After what had taken place in his hometown of Charlottesville, Virginia, Philadelphia Eagles defensive end Chris Long criticized the response of President Donald Trump, who said “both sides” were to blame for the violence surrounding the removal of a Confederate monument.
“You can say what you want about the president’s remarks,” Long said last week. “I wish he’d categorically spoken out against white supremacy.”
On Thursday, Long made another statement, this time by putting an arm around the shoulders of his teammate, safety Malcolm Jenkins, who was raising his right fist during the national anthem to protest police brutality toward African-Americans. Jenkins began that form of protest in 2016, when many other players began carrying out their own forms of protest during “The Star-Spangled Banner.”
Chris Long with his arm around teammate Malcolm Jenkins as he raises his fist during the national anthem. pic.twitter.com/RwXYFMl35V
— John Ketchum (@Ketchcast) August 18, 2017
“It’s been a hard week for everybody,” Long said after his team’s 20-16 preseason victory over the Buffalo Bills. “It’s not just a hard week for someone being from Charlottesville. It’s a tough week for America.
“I’ve heard a lot of people say, ‘Why do athletes get involved in the national anthem protests?’ I’ve said before that I’ll never kneel for an anthem because the flag means something different for everybody in this country, but I support my peers. If you don’t see why you need allies for people that are fighting for equality right now, I don’t think you’ll ever see it.
“Malcolm is a leader and I’m here to show support as a white athlete.”
On Wednesday, Seattle Seahawks defensive end Michael Bennett said on SportsCenter that a white player’s joining the national anthem demonstrations would dramatically affect how they resonate with society.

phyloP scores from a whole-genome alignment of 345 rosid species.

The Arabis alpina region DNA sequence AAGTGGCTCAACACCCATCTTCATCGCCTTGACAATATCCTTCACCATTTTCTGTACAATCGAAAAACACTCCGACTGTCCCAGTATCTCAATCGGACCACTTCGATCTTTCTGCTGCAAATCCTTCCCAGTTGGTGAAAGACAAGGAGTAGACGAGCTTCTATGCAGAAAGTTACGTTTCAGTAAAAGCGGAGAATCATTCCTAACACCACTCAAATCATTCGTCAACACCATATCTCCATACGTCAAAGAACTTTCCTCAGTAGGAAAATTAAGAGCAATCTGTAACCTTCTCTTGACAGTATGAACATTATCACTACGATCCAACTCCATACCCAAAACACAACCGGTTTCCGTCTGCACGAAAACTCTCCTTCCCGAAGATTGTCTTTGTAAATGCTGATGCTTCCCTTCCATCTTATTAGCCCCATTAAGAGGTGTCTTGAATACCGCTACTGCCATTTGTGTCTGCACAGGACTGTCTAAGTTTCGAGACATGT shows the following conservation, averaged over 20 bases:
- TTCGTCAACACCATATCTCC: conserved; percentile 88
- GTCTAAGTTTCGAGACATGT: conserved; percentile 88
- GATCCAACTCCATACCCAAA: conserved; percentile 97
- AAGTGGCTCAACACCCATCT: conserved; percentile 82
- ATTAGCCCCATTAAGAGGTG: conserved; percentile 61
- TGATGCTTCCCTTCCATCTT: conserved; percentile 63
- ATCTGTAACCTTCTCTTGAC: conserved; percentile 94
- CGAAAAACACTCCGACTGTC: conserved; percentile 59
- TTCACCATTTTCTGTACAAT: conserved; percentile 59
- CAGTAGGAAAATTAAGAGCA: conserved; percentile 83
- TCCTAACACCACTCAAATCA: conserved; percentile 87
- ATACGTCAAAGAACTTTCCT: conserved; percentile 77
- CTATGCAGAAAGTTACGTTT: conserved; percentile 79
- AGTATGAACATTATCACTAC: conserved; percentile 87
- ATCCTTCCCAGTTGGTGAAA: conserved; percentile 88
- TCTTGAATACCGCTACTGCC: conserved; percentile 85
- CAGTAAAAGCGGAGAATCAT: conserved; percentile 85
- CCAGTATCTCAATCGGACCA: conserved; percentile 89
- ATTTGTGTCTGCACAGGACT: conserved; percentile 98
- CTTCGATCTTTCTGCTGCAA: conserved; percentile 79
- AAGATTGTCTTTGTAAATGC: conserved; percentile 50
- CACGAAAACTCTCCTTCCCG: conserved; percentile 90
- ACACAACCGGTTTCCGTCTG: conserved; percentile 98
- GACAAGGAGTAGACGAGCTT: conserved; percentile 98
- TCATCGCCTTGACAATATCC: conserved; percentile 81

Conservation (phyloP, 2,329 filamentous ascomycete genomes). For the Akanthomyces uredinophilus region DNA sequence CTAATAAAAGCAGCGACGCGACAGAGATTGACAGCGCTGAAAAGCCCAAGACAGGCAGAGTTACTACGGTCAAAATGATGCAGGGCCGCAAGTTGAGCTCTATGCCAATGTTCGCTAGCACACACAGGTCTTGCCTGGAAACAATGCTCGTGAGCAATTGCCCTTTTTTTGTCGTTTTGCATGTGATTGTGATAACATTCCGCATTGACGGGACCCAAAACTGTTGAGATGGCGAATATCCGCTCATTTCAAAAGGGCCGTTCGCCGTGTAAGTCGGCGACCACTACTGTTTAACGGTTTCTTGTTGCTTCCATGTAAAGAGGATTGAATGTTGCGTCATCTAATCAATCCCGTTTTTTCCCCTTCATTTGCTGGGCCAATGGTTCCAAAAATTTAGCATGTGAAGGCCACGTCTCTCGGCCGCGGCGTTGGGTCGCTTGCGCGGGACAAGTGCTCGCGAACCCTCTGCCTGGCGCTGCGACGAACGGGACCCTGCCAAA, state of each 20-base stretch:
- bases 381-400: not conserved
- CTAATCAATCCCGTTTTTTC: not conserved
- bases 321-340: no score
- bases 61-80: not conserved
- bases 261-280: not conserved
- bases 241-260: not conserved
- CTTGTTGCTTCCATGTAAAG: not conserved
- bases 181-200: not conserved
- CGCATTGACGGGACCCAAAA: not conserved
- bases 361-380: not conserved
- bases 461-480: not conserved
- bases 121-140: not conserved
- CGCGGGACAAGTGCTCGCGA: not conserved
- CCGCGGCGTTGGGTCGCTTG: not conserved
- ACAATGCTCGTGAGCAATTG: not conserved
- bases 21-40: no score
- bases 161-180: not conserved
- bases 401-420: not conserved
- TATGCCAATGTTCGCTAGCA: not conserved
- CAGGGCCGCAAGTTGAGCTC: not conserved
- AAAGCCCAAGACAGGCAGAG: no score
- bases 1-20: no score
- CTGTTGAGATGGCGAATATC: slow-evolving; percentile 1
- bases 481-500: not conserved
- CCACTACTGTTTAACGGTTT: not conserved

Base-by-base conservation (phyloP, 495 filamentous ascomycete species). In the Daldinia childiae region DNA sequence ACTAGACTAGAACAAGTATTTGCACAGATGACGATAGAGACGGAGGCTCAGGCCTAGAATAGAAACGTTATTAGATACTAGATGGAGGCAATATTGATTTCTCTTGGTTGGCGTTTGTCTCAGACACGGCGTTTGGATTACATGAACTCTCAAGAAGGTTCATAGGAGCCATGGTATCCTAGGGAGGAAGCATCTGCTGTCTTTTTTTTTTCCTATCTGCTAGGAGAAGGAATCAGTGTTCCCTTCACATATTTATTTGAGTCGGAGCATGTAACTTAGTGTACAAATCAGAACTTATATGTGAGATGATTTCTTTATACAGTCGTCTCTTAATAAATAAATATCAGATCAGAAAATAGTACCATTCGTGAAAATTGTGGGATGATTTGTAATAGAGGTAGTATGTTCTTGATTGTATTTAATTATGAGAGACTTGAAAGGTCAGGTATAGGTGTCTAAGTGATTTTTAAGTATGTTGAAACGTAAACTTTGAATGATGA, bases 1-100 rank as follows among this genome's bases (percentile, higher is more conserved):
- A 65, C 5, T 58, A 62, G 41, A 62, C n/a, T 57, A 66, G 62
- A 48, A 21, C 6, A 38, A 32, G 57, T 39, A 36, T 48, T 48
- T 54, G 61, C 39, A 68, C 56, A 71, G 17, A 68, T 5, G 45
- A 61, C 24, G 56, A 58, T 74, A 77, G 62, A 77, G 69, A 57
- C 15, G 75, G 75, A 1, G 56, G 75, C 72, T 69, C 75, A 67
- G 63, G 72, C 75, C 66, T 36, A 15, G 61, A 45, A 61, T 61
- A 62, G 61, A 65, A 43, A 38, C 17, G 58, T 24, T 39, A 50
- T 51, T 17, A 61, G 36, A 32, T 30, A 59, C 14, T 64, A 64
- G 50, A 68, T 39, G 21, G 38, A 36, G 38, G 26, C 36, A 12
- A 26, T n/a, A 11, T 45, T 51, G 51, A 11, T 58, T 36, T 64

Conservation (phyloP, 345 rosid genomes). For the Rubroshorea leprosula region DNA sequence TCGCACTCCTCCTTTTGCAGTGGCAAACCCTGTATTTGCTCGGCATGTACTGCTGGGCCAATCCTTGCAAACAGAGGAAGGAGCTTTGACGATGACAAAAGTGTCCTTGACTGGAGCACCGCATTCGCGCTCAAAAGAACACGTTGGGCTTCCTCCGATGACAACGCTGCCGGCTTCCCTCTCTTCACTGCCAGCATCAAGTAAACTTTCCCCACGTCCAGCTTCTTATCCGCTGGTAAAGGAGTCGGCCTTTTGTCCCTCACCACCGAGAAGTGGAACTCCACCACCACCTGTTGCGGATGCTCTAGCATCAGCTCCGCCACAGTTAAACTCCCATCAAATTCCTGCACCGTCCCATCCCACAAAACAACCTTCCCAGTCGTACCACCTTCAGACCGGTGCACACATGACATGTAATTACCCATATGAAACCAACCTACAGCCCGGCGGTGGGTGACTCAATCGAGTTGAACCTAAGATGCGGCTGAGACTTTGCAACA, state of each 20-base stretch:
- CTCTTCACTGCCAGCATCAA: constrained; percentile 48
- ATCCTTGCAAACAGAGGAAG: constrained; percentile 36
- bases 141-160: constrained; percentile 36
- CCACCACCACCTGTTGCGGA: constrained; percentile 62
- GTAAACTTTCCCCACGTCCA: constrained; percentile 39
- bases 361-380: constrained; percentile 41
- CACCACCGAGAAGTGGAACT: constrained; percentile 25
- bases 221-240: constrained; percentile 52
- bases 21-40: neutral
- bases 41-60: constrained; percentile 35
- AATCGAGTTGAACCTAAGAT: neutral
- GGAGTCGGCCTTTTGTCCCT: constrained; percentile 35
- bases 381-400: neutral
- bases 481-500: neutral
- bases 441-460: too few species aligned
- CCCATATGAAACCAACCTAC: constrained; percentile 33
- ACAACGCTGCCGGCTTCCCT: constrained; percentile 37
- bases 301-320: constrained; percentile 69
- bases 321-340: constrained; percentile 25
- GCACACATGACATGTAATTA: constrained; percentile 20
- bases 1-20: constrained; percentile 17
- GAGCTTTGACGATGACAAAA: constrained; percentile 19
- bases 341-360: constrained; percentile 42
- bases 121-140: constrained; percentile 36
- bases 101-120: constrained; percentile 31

“It would take a white player to really get things changed,” Bennett said. “It would change the whole conversation. Because when you bring somebody who doesn’t have to be a part of [the] conversation making himself vulnerable in front of it, I think when that happens, things will really take a jump.”
In a statement last week, Jenkins challenged his fellow athletes to stand up to racism and join the protests taking place during the national anthem:
Last season, I raised my fist as a sign of solidarity to support people, especially people of color, who were and are still unjustly losing their lives at the hands of officers with little to no consequence. After spending time with police officers on ride-alongs, meeting with politicians on the state and federal level and grass roots organizations fighting for human rights, it’s clear that our criminal justice system is still crippling communities of color through mass incarceration. … I want to thank those that have dedicated their lives to this fight, as I know that it is not easy. And I want to challenge those who stay silent to be courageous and use your platforms to become part of the solution.
His teammate responded. “I just told Malcolm, ‘I’m here for you,’” Long said. “I think it’s a good time for people that look like me to be here for people that are fighting for equality.”